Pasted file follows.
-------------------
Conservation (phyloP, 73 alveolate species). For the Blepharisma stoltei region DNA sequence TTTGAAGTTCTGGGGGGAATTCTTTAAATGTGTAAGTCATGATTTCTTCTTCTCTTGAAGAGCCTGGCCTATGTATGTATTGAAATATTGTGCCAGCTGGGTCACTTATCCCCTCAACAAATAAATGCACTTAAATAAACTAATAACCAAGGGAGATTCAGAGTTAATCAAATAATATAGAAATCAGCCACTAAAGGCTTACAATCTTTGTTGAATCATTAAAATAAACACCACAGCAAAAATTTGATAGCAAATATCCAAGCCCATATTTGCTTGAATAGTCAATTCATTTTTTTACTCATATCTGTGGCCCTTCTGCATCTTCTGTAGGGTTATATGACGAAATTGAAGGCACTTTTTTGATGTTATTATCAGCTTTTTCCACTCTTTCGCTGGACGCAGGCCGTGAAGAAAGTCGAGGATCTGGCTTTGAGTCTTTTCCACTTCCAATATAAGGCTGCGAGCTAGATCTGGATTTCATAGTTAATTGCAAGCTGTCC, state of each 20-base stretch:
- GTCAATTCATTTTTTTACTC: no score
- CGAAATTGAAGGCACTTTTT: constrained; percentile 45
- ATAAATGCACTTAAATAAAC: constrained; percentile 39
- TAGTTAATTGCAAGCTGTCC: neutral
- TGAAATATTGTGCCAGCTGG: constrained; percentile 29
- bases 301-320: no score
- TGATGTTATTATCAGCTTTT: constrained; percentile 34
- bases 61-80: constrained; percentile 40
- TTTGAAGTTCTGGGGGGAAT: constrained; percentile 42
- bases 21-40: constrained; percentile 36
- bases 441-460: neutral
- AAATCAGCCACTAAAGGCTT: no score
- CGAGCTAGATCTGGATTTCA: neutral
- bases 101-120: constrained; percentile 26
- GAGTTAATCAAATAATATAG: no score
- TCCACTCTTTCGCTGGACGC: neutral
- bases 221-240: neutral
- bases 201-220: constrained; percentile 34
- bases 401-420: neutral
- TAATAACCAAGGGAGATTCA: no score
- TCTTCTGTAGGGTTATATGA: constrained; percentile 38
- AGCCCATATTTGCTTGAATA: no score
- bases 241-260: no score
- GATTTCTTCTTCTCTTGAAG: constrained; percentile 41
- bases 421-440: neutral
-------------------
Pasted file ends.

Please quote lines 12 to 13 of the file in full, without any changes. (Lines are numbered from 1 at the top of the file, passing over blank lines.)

- bases 441-460: neutral
- AAATCAGCCACTAAAGGCTT: no score